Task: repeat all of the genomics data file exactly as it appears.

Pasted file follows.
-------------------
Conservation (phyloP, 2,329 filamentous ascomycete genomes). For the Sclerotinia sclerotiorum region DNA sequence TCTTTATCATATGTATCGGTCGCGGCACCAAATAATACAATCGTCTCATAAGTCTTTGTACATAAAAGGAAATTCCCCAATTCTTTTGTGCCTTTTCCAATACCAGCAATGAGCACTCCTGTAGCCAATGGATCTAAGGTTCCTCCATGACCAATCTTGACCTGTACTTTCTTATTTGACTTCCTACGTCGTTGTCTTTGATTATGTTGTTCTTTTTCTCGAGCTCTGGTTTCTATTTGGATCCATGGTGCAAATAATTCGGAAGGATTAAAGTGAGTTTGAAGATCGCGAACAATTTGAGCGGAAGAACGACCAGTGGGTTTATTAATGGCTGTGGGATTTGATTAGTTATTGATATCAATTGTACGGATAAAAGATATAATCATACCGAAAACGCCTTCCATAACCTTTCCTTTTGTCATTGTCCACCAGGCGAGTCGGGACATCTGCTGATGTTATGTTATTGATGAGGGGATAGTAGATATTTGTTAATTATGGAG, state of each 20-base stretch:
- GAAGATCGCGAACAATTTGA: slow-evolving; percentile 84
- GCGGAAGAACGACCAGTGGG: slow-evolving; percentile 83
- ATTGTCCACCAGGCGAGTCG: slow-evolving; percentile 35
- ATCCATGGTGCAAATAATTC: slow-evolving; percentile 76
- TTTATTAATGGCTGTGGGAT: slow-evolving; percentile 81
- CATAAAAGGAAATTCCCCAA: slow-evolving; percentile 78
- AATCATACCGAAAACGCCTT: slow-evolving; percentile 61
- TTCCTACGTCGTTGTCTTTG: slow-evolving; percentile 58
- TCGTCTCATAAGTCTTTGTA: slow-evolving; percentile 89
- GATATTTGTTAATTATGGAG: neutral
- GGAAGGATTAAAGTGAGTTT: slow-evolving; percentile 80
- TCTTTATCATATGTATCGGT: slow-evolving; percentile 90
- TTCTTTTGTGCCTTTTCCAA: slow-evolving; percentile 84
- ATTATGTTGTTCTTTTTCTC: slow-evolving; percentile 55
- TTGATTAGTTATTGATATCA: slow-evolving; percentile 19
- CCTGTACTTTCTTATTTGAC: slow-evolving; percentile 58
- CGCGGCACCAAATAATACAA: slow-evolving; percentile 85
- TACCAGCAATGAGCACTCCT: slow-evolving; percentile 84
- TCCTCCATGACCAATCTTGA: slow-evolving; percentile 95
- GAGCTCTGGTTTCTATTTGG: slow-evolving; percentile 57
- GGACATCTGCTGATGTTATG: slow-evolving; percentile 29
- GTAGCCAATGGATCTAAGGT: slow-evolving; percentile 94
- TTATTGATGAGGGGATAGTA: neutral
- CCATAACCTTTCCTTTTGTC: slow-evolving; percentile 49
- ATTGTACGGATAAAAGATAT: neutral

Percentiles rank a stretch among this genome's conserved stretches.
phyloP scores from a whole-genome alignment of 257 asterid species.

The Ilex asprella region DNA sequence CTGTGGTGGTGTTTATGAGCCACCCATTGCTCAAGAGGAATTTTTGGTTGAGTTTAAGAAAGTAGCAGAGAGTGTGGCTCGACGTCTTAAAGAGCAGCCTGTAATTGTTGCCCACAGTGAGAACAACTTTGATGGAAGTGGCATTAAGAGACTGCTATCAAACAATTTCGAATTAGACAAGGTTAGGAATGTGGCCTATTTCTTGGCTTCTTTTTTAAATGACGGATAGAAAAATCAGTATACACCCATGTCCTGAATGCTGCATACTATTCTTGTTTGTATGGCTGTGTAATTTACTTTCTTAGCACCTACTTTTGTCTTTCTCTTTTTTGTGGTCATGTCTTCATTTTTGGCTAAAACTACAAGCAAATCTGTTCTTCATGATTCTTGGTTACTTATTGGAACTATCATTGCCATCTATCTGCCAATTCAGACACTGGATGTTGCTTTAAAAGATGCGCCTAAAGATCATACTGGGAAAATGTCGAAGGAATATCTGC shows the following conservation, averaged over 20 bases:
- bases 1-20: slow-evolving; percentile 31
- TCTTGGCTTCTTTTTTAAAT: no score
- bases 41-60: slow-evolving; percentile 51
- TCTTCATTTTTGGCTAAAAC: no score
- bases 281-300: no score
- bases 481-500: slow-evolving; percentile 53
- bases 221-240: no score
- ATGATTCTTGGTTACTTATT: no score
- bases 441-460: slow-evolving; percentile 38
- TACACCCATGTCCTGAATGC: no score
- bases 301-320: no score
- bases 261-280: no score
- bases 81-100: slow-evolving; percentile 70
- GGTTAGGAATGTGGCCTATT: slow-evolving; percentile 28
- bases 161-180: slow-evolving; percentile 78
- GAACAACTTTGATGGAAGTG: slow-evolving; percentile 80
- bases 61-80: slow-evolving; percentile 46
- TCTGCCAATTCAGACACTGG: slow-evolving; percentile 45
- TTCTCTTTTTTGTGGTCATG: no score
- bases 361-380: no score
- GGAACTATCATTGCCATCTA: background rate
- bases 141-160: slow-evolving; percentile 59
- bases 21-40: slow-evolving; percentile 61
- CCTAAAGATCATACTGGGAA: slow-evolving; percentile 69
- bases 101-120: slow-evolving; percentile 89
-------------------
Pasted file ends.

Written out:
Conservation (phyloP, 2,329 filamentous ascomycete genomes). For the Sclerotinia sclerotiorum region DNA sequence TCTTTATCATATGTATCGGTCGCGGCACCAAATAATACAATCGTCTCATAAGTCTTTGTACATAAAAGGAAATTCCCCAATTCTTTTGTGCCTTTTCCAATACCAGCAATGAGCACTCCTGTAGCCAATGGATCTAAGGTTCCTCCATGACCAATCTTGACCTGTACTTTCTTATTTGACTTCCTACGTCGTTGTCTTTGATTATGTTGTTCTTTTTCTCGAGCTCTGGTTTCTATTTGGATCCATGGTGCAAATAATTCGGAAGGATTAAAGTGAGTTTGAAGATCGCGAACAATTTGAGCGGAAGAACGACCAGTGGGTTTATTAATGGCTGTGGGATTTGATTAGTTATTGATATCAATTGTACGGATAAAAGATATAATCATACCGAAAACGCCTTCCATAACCTTTCCTTTTGTCATTGTCCACCAGGCGAGTCGGGACATCTGCTGATGTTATGTTATTGATGAGGGGATAGTAGATATTTGTTAATTATGGAG, state of each 20-base stretch:
- GAAGATCGCGAACAATTTGA: slow-evolving; percentile 84
- GCGGAAGAACGACCAGTGGG: slow-evolving; percentile 83
- ATTGTCCACCAGGCGAGTCG: slow-evolving; percentile 35
- ATCCATGGTGCAAATAATTC: slow-evolving; percentile 76
- TTTATTAATGGCTGTGGGAT: slow-evolving; percentile 81
- CATAAAAGGAAATTCCCCAA: slow-evolving; percentile 78
- AATCATACCGAAAACGCCTT: slow-evolving; percentile 61
- TTCCTACGTCGTTGTCTTTG: slow-evolving; percentile 58
- TCGTCTCATAAGTCTTTGTA: slow-evolving; percentile 89
- GATATTTGTTAATTATGGAG: neutral
- GGAAGGATTAAAGTGAGTTT: slow-evolving; percentile 80
- TCTTTATCATATGTATCGGT: slow-evolving; percentile 90
- TTCTTTTGTGCCTTTTCCAA: slow-evolving; percentile 84
- ATTATGTTGTTCTTTTTCTC: slow-evolving; percentile 55
- TTGATTAGTTATTGATATCA: slow-evolving; percentile 19
- CCTGTACTTTCTTATTTGAC: slow-evolving; percentile 58
- CGCGGCACCAAATAATACAA: slow-evolving; percentile 85
- TACCAGCAATGAGCACTCCT: slow-evolving; percentile 84
- TCCTCCATGACCAATCTTGA: slow-evolving; percentile 95
- GAGCTCTGGTTTCTATTTGG: slow-evolving; percentile 57
- GGACATCTGCTGATGTTATG: slow-evolving; percentile 29
- GTAGCCAATGGATCTAAGGT: slow-evolving; percentile 94
- TTATTGATGAGGGGATAGTA: neutral
- CCATAACCTTTCCTTTTGTC: slow-evolving; percentile 49
- ATTGTACGGATAAAAGATAT: neutral

Percentiles rank a stretch among this genome's conserved stretches.
phyloP scores from a whole-genome alignment of 257 asterid species.

The Ilex asprella region DNA sequence CTGTGGTGGTGTTTATGAGCCACCCATTGCTCAAGAGGAATTTTTGGTTGAGTTTAAGAAAGTAGCAGAGAGTGTGGCTCGACGTCTTAAAGAGCAGCCTGTAATTGTTGCCCACAGTGAGAACAACTTTGATGGAAGTGGCATTAAGAGACTGCTATCAAACAATTTCGAATTAGACAAGGTTAGGAATGTGGCCTATTTCTTGGCTTCTTTTTTAAATGACGGATAGAAAAATCAGTATACACCCATGTCCTGAATGCTGCATACTATTCTTGTTTGTATGGCTGTGTAATTTACTTTCTTAGCACCTACTTTTGTCTTTCTCTTTTTTGTGGTCATGTCTTCATTTTTGGCTAAAACTACAAGCAAATCTGTTCTTCATGATTCTTGGTTACTTATTGGAACTATCATTGCCATCTATCTGCCAATTCAGACACTGGATGTTGCTTTAAAAGATGCGCCTAAAGATCATACTGGGAAAATGTCGAAGGAATATCTGC shows the following conservation, averaged over 20 bases:
- bases 1-20: slow-evolving; percentile 31
- TCTTGGCTTCTTTTTTAAAT: no score
- bases 41-60: slow-evolving; percentile 51
- TCTTCATTTTTGGCTAAAAC: no score
- bases 281-300: no score
- bases 481-500: slow-evolving; percentile 53
- bases 221-240: no score
- ATGATTCTTGGTTACTTATT: no score
- bases 441-460: slow-evolving; percentile 38
- TACACCCATGTCCTGAATGC: no score
- bases 301-320: no score
- bases 261-280: no score
- bases 81-100: slow-evolving; percentile 70
- GGTTAGGAATGTGGCCTATT: slow-evolving; percentile 28
- bases 161-180: slow-evolving; percentile 78
- GAACAACTTTGATGGAAGTG: slow-evolving; percentile 80
- bases 61-80: slow-evolving; percentile 46
- TCTGCCAATTCAGACACTGG: slow-evolving; percentile 45
- TTCTCTTTTTTGTGGTCATG: no score
- bases 361-380: no score
- GGAACTATCATTGCCATCTA: background rate
- bases 141-160: slow-evolving; percentile 59
- bases 21-40: slow-evolving; percentile 61
- CCTAAAGATCATACTGGGAA: slow-evolving; percentile 69
- bases 101-120: slow-evolving; percentile 89